After two blissfully Rand-free episodes of Pam & Tommy, Rand Gauthier (Seth Rogen) returned to dominate this week’s episode. As soon as things opened with a close-up of Rand looking like someone had just run over his favorite pet, I groaned very loudly. Rand is such an unlikable character and the show insists on trying to make us feel sorry for this loser. Even if Seth Rogen wasn’t both miscast and intent on giving the worst performance of his career in the role, Rand would make Pam & Tommy difficult to watch.
Rand (or Reed or whatever his name is supposed to be) was basically upset because he wasn’t making any money off of the Pam and Tommy sex tape. Instead, the bootleggers were making all the money. Rand/Reed also got upset because cocaine addict Uncle Miltie (Nick Offerman) turned out to be a bad business partner. Meanwhile, Butchie (Andrew “Dice” Clay, acting up a storm with little to show for it) wanted his money and demanded that Reed/Rand turn into a debt collector. “I AM THE DESTROYER OF WORLDS!” a frustrated Rand declared as he collected a debt and seriously, what the heck? (Folks, I gave up cursing for Lent. Just go with me here.) The episode’s best moment was when Rand tried to blackmail Tommy and Tommy reacted by setting the money on fire while Randy Reed watched. What made this scene so great was that Tommy called Reedy Rand a loser. Again, I got the feeling that we were supposed to feel bad for Rand but …. eh. Who cares? Rand is a loser and the mullet isn’t making him look any better.
If the highlight of the episode was Tommy setting that money on fire while taunting Rand, the show’s second best moment was Pam appearing on The Tonight Show and having to deal with a series of disrespectful and infuriatingly sexist questions from Jay Leno. The actor playing Leno essentially played him as being the devil, which was kind of amusing. Watching the scenes with Leno acting like a member of the Spanish Inquisition, I found myself thinking about how Ken Russell probably could have done something amazing with this material. The scene ended with Pam having to talk Tommy out of beating up Jay Leno, which again was kind of amusing. Just imagine if Tommy had stormed onto the Tonight Show set and thrown a punch while Jay was introducing Hugh Grant. That would have been classic television.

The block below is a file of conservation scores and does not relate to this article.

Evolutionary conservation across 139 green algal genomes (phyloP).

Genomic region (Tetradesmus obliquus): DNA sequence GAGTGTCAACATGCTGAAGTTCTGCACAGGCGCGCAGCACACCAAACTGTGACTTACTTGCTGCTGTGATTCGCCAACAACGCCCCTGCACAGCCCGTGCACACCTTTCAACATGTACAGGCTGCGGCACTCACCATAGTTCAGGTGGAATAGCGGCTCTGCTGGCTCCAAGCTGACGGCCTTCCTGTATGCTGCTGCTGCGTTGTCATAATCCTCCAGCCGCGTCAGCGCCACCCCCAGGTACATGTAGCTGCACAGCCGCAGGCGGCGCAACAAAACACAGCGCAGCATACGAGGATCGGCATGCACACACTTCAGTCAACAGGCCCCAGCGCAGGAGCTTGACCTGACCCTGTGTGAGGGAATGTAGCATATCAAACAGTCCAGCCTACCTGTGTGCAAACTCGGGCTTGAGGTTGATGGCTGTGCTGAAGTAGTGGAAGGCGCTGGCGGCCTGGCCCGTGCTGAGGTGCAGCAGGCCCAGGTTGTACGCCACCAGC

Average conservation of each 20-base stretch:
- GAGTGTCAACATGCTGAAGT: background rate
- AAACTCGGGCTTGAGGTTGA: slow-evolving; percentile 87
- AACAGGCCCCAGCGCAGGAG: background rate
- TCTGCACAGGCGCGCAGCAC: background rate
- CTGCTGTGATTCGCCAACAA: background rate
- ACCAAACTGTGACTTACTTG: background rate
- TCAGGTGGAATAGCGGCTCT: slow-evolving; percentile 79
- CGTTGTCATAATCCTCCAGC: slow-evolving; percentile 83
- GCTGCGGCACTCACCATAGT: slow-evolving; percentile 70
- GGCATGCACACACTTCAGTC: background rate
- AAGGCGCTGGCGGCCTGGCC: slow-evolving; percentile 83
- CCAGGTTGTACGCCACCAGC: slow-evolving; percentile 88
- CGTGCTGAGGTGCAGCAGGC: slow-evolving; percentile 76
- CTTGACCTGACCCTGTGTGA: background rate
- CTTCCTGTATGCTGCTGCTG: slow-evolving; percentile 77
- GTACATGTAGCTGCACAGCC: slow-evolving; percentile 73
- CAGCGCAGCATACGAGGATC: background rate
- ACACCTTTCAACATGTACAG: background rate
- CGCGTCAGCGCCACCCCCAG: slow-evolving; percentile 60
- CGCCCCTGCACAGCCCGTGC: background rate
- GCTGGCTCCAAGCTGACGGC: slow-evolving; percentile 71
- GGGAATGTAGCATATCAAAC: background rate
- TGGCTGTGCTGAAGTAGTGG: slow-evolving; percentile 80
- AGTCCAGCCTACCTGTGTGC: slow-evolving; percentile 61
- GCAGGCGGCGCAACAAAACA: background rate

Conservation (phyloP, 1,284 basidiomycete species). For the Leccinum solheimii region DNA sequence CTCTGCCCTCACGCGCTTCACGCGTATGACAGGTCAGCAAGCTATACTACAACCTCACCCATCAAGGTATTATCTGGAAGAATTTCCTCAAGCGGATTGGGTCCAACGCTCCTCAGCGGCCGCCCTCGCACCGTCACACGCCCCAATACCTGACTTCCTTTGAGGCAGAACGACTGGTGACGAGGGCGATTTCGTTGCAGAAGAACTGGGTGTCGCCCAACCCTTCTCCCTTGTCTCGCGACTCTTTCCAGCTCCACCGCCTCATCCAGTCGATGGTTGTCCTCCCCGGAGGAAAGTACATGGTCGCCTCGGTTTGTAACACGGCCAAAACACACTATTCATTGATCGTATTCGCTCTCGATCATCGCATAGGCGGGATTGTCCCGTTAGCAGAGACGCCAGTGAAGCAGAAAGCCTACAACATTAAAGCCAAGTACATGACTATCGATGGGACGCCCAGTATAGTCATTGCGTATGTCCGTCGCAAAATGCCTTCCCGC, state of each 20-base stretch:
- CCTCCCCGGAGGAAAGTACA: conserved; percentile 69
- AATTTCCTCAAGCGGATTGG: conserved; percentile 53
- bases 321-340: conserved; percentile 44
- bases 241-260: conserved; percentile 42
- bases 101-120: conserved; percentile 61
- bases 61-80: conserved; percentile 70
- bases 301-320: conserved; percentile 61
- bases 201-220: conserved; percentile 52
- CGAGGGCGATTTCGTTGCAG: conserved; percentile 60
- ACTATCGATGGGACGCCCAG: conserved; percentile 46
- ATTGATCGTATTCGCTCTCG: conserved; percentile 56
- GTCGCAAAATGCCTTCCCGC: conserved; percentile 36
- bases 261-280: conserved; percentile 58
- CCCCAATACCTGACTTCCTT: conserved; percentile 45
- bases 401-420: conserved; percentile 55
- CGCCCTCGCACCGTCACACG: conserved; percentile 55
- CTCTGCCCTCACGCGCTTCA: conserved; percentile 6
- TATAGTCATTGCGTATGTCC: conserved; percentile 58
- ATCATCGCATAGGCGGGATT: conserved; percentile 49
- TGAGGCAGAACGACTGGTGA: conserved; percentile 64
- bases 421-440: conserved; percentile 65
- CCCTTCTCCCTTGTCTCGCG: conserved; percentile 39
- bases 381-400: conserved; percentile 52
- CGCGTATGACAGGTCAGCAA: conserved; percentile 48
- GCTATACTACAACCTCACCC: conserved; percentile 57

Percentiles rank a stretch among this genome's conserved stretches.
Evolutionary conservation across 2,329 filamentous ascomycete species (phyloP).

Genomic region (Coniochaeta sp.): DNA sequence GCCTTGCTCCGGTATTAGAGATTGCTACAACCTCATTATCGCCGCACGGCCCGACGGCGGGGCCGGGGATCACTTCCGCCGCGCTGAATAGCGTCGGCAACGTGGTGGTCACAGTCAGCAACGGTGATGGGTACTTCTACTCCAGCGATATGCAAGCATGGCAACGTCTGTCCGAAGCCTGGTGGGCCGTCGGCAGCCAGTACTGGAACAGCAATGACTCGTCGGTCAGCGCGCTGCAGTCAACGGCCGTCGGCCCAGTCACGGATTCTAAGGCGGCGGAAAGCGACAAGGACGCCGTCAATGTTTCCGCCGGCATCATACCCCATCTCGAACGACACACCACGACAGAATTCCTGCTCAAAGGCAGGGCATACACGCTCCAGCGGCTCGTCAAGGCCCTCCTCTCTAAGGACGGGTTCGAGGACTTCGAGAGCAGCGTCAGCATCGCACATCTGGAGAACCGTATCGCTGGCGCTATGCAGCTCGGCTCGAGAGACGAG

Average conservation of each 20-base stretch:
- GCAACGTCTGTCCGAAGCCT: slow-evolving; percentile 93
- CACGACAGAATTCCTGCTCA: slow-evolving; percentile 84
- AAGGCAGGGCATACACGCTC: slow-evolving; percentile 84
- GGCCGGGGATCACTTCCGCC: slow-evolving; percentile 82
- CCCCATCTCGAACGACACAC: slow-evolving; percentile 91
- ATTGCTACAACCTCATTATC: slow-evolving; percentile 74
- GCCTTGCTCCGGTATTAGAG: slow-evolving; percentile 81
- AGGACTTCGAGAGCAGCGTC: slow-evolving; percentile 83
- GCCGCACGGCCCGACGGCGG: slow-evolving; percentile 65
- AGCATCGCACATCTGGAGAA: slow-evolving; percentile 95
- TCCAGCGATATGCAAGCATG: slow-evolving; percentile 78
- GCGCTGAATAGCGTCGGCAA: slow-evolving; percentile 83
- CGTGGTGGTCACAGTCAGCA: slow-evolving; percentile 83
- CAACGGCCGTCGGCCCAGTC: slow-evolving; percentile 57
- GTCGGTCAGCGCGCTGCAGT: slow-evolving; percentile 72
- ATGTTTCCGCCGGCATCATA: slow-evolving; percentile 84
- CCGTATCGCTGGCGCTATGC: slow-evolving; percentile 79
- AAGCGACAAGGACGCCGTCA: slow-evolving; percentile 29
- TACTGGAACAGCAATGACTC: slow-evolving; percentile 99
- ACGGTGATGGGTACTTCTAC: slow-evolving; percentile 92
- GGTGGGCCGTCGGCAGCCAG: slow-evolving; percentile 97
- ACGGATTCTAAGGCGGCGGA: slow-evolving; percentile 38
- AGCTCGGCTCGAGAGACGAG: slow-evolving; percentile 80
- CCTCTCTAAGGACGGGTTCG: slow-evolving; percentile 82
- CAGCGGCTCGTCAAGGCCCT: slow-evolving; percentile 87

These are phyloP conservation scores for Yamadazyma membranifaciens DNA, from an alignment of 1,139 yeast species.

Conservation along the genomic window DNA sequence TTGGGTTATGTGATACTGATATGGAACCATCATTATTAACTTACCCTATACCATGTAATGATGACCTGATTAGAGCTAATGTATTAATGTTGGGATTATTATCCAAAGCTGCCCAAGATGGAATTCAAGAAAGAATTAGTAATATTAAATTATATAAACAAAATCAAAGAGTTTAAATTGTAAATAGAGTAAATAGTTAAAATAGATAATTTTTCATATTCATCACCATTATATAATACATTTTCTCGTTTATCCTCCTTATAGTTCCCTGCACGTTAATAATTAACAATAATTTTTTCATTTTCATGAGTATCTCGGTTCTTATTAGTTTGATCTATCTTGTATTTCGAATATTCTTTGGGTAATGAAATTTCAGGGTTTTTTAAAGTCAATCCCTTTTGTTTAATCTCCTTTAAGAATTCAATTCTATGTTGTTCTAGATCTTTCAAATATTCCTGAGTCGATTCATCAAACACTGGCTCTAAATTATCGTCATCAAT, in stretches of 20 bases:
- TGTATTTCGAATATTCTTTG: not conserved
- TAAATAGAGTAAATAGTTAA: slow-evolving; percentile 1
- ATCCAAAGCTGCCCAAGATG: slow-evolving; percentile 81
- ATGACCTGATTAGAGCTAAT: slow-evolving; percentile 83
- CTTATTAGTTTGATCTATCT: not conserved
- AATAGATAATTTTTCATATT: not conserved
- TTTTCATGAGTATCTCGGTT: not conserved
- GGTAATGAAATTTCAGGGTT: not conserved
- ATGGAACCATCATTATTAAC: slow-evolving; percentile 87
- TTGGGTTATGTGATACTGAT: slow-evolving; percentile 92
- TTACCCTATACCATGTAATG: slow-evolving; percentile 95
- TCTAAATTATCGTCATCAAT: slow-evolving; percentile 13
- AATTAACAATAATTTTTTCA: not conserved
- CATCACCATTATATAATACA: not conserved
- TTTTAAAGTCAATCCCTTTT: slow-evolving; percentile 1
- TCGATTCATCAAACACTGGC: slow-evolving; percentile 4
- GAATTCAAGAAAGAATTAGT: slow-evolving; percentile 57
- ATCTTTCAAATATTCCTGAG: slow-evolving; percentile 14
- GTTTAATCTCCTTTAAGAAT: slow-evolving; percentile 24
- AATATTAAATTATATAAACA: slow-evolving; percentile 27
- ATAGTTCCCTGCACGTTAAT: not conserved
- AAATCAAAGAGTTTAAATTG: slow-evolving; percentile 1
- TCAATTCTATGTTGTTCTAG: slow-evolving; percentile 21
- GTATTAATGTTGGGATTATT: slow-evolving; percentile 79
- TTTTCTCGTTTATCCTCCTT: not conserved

As the Tonight Show debacle indicated, the release of Barb Wire was overshadowed by Pam and Tommy’s court case against Penthouse. The judge ruled that the 1st Amendment gave Penthouse the right to publish still from the tape. Tommy was too stupid to realize that the judge had ruled against him. Pam responded with a monologue about how the judge was actually saying that it was okay to exploit her because she wore a swimsuit on Baywatch and she also previously appeared in Playboy. Pam had a point but, as so often happens on this show, that point was somewhat negated by the fact that the real-life Pamela Anderson never signed off on having her life dramatized in Pam & Tommy and, as a result, the show is itself a bit exploitive.
The show also continues to feel a bit pointless, despite Lily James’s frequently excellent performance as Pam. Again, it’s hard not to wonder why exactly this story demands the limited series treatment as opposed to the 90-minute movie treatment. Indeed, by stretching thing out over 8 hours, Pam & Tommy just reminds us of how superficial this story really is.
One final note: early on in the episode, Butchie is shocked to discover that there’s a new coffee company in Seattle that’s called Starbucks. I’ve noticed this is a joke that’s popped up in a lot of movies about the 90s and it feels rather lazy. They should have made an AOL joke instead.